We ask questions when we don’t understand things. When they’re outside of the norm, or even outside of what we perceive the norm to be. Couples who don’t share the same racial background can sometimes be treated as if they’re an anomaly, and while some people are genuinely curious as to how different cultures align and differ, to point out how these relationships are less common (but growing increasingly more so) is to lay the focus on the people as different individuals, and not as a united couple. Each has a different culture that they should celebrate, but chances are good they celebrate these things together. Because that’s what couples do. And to alienate one member of the relationship from someone who makes them happy — even if you don’t mean to — puts a lot of outside stress on something that isn’t strange or weird at all.
As the child of a Latino father and a Caucasian mother, I have the vantage point that every relationship I’ll ever be in is an interracial one, because I am the product of an interracial relationship. (Even when I’ve dated Latinos, I’ve been posed with these questions, because people do not think I am Latina myself.) But being in an interracial relationship does not mean that you think you’re more open-minded than people who aren’t (that’s not necessarily so) or that their own relationships are somehow lacking (they’re not). It’s not that you don’t see color, but that color was never a requirement on your dating checklist. Love is just love.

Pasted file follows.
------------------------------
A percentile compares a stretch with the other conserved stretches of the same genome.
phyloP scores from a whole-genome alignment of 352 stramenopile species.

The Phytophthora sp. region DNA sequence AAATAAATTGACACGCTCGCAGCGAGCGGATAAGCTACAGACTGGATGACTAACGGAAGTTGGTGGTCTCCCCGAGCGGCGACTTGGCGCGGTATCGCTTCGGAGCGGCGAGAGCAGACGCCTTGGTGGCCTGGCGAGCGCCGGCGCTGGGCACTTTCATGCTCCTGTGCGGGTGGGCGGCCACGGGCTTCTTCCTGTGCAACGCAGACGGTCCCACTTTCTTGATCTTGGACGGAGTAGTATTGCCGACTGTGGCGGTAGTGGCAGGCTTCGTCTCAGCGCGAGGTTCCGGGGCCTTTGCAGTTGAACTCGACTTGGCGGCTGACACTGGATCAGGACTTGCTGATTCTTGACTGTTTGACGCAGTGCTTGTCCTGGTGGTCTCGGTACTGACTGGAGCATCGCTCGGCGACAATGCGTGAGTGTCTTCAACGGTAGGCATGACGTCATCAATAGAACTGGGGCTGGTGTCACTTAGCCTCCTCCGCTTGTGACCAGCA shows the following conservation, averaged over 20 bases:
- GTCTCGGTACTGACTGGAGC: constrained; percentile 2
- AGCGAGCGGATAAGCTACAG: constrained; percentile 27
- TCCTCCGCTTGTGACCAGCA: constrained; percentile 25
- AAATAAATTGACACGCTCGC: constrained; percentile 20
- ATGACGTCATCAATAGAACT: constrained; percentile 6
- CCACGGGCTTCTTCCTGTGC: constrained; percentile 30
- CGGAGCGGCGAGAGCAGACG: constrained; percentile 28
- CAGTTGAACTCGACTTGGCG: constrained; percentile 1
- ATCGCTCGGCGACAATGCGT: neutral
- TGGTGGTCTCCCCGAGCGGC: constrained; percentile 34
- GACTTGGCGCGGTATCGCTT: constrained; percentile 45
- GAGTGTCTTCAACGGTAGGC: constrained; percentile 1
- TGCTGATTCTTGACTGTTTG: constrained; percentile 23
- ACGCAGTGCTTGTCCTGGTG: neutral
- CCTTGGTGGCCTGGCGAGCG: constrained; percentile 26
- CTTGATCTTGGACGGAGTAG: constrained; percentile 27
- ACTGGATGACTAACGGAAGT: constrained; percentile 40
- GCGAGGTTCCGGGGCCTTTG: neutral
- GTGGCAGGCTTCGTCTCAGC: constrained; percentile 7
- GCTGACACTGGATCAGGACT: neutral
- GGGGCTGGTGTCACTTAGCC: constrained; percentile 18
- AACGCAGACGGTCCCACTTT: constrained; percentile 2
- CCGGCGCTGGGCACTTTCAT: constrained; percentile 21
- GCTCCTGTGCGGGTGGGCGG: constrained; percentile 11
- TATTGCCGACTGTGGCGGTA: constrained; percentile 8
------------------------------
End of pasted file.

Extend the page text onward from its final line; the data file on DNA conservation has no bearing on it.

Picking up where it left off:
1. “Wow, I never thought you liked [Insert Significant Other’s Race Here].”
It’s not only wrong to try to peg somebody’s “type” by skin color or nationality or race, but it’s downright dangerous. Doing so implies that there might be a reason as to why you shouldn’t like someone from another background romantically. And that’s silly. You should like whoever you like, regardless of what other people anticipate from you.
2. “Do you have something against dating [Insert Your Race Here]?”
Here’s how dating usually goes: you meet someone, you like them, you start dating them, the end. Nowhere in that dating process does it need to become an issue that you’re dating somebody who’s somehow different from you. Being in an interracial relationship does not mean that you’re actively trying to not date anyone from your own race or culture; you just happened to meet somebody from a different background who you decided you like. Because you liked them. Liking one person from one race does not mean you have something against any other race.
3. *questioning stare that is equal parts confusion and accusation of treachery*
Being in an interracial couple can constantly feel like you’re on some sort of sideshow display, because there are people who genuinely just don’t get it. (Not to mention the fact that interracial marriages were outlawed in many U.S. states for years.) These people somehow feel as if you’re trying to reject your own culture — and, by extension, them. But it has nothing to do with them. They aren’t in the relationship, and so to question it and have misgivings about it doesn’t get the full picture. Their stares aren’t any reason as to why you should question your relationship either. Laws changed. Opinions take a little longer. Do what makes you happy in the meantime.